Scott Weaver / Published July 21, 2016
The National Weather Service issued extreme heat warnings for a large swath of central United States this week, drawing comparisons to the dangerous heat events of the Dust Bowl in the 1930s.
The combination of extreme heat and humidity in large Midwestern cities such as St Louis and Chicago will likely lead to a range of human health impacts, including the potential for fatalities. Naturally, some will question whether this heat wave is the result of human-caused climate change.
Here are four things to consider as we sort that out:
1. Temperature is only part of the story
While it is unclear at this time if daily temperature records will be broken during this event, it doesn’t necessarily matter. The dangerous impacts from heat waves occur as a result of both temperature and humidity , especially if these conditions persist for more than two days, as is expected for this event.
We now know that the increase in global mean temperature as the result of greenhouse gas emissions is pushing us into a new climate reality where extreme heat events are much more likely.
As if heat isn’t enough, increasing atmospheric temperature has also boosted global evaporation. This has led to an increase in global atmospheric moisture content over the last several decades, and by extension a propensity for stronger heat indices.
2. Thermometers don’t matter
The metric used to quantify the combined temperature and humidity impacts on humans, the heat index, is what makes a day feel like 110 degrees even if the thermometer only shows 96 degrees – much the same way a wind chill feels colder than the mercury suggests.
With the heat index already above 105 Fahrenheit for two days straight and then rising as high as 115 F in many Midwestern locales, health officials are urging millions of Americans to stay hydrated and indoors.
3. Day 3 of a heat wave is critical
The third day is also critical for the human body. That’s when people who remain exposed to extreme heat can often no longer cope and fatalities historically rise, especially if temperatures remain high at night and keep people from resting.
With the heat building over the eastern half of the U.S. and expected to last into the weekend, even President Obama weighed in via Twitter this week, urging citizens to “drink water, stay out of the sun and check on your neighbors.”
4. Natural cycles may play a part, as with Dust Bowl
There are always natural climate cycles at play and they can conspire to temporarily enhance or detract from the continually increasing climate change signal.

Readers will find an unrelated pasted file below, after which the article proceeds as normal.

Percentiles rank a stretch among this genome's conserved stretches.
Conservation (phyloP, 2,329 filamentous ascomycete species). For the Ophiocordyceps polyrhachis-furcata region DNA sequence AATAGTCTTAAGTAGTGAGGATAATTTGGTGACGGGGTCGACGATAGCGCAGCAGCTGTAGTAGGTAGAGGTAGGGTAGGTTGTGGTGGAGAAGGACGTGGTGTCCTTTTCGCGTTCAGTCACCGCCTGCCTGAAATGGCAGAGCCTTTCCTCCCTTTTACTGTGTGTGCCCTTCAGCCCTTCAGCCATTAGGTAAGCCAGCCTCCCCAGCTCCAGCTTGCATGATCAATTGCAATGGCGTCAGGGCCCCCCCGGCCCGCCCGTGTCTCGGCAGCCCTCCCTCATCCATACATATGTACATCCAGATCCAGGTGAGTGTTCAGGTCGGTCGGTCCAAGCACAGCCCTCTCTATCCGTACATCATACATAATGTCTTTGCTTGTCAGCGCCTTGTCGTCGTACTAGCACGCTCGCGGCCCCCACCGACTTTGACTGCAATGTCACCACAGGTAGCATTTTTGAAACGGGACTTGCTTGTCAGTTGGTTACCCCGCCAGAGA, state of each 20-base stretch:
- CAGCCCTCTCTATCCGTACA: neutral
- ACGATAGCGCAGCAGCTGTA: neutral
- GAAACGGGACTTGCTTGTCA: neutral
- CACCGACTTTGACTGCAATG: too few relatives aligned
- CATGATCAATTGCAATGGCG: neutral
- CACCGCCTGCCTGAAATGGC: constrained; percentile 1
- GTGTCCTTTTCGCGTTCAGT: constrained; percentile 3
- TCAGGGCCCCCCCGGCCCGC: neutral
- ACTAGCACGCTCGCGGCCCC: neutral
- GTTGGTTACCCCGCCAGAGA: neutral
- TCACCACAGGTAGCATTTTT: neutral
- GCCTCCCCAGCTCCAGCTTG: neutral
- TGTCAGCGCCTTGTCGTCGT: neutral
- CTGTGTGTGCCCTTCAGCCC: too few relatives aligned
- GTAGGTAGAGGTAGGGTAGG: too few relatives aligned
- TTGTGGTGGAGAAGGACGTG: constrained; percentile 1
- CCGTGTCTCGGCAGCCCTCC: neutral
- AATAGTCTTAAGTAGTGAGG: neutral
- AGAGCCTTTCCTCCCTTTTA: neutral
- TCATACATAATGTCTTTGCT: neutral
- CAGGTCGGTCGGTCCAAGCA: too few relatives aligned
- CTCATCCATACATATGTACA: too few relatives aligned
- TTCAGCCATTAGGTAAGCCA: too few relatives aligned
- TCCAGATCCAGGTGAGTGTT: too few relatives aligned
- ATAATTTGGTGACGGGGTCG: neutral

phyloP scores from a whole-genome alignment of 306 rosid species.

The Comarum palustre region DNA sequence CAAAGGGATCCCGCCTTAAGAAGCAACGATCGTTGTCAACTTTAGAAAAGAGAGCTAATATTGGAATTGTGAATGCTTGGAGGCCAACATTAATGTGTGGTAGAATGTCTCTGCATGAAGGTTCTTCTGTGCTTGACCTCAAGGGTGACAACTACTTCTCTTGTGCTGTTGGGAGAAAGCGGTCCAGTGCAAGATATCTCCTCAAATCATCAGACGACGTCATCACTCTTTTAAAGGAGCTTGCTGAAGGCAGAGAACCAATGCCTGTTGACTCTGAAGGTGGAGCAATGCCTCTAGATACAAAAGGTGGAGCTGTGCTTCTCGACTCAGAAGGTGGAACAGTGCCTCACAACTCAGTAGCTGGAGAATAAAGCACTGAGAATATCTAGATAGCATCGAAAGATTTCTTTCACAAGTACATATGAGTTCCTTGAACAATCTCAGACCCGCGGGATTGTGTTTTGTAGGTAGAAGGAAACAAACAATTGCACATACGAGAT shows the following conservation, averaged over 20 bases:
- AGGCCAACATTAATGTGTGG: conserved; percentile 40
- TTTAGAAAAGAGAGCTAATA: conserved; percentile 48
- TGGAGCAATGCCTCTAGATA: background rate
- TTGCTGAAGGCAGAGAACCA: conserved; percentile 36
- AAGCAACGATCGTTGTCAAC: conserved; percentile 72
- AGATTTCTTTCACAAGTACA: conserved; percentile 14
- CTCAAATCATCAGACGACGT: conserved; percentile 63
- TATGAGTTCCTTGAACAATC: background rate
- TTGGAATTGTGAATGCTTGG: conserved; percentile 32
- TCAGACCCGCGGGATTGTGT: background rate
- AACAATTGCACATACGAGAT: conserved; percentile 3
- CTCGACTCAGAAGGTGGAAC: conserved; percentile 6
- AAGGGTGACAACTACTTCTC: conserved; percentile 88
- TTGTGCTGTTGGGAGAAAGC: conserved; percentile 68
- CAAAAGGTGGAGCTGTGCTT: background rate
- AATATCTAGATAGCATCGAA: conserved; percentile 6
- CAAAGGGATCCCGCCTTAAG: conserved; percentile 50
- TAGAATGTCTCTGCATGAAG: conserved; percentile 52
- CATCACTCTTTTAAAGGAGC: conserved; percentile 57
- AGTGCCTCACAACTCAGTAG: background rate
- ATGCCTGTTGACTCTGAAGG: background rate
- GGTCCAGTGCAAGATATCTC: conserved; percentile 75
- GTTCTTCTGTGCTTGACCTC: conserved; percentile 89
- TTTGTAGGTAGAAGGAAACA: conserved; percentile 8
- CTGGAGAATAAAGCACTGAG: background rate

These cycles are usually expressed through changes in the surface temperature of the Pacific and Atlantic Oceans and have fancy names such as the Atlantic Multidecadal Oscillation, Pacific Decadal Oscillation and the El Niño Southern Oscillation.
But their impact is really quite simple: Because the Atlantic and Pacific oceans are so large, these natural cycles can heat large areas of the atmosphere from underneath, much like a stove heats a pot of boiling water. When aligned like they are right now, they can contribute to extreme heat and drought in the central part of the country.
The 1930s catastrophic Dust Bowl…originated from a combination of these natural cycles.
It’s happened before. The conditions that kicked off the 1930s catastrophic Dust Bowl in central U.S. are widely reckoned to have originated from a combination of these natural cycles.
To be sure, the events in the 1930s also had a human cause, including poor land management and agricultural practices that led to a large-scale depletion of soil moisture. It warmed the land surface over the Great Plains and Midwest, exacerbating a persistent and large high-pressure system already in place.
Is it climate change? Science will tell.
Of course, our impact on the climate is much different today.
With monthly and annual temperature records being smashed month after month and year after year – recently pushing global atmospheric greenhouse gas concentrations past 400 parts per million – it’s likely that human-caused global warming is playing a large role in this week’s heat wave.
Also different today is that the science of linking climate change to large-scale extreme heat wave events has advanced rapidly over the last decade, helping us know when to attribute extreme weather events to global warming.
So stay tuned as this week’s “heat dome” unfolds. The climate science community will be rolling up their sleeves, once again, and go to work to understand the various forces at play.
Sobering science: Extreme weather on the rise